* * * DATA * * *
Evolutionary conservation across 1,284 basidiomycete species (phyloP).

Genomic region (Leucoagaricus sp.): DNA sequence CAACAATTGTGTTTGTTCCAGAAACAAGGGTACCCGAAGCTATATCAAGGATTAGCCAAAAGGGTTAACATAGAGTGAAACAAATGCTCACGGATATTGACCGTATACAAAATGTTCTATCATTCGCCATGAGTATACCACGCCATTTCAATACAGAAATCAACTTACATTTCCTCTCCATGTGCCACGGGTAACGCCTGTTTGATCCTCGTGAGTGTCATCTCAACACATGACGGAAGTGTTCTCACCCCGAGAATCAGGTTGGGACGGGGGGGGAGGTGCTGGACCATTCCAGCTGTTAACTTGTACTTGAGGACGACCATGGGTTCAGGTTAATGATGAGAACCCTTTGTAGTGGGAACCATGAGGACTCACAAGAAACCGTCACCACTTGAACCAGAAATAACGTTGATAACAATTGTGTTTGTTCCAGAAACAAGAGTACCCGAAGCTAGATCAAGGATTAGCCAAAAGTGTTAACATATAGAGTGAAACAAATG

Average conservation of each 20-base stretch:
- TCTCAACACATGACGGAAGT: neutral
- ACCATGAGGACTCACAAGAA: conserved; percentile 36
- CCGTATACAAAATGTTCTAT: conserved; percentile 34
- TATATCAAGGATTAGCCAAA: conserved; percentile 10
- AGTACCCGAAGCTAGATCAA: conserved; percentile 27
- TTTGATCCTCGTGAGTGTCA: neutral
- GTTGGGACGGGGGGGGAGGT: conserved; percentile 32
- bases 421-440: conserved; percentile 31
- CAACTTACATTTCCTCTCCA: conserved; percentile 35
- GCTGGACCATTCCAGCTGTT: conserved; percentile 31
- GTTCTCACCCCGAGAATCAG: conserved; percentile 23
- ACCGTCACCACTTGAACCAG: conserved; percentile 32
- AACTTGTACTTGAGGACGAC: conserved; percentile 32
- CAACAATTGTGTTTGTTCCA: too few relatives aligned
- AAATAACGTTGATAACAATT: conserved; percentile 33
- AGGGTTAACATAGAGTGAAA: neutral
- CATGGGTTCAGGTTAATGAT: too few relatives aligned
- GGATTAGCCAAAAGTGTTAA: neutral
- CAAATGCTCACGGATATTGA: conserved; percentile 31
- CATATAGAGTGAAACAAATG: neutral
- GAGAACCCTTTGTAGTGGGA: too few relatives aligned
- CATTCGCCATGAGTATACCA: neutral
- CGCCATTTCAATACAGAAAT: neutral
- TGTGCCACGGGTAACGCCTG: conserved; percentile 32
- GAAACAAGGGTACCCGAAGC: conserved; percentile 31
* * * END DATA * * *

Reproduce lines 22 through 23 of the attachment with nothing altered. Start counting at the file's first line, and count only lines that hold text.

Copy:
- CAAATGCTCACGGATATTGA: conserved; percentile 31
- CATATAGAGTGAAACAAATG: neutral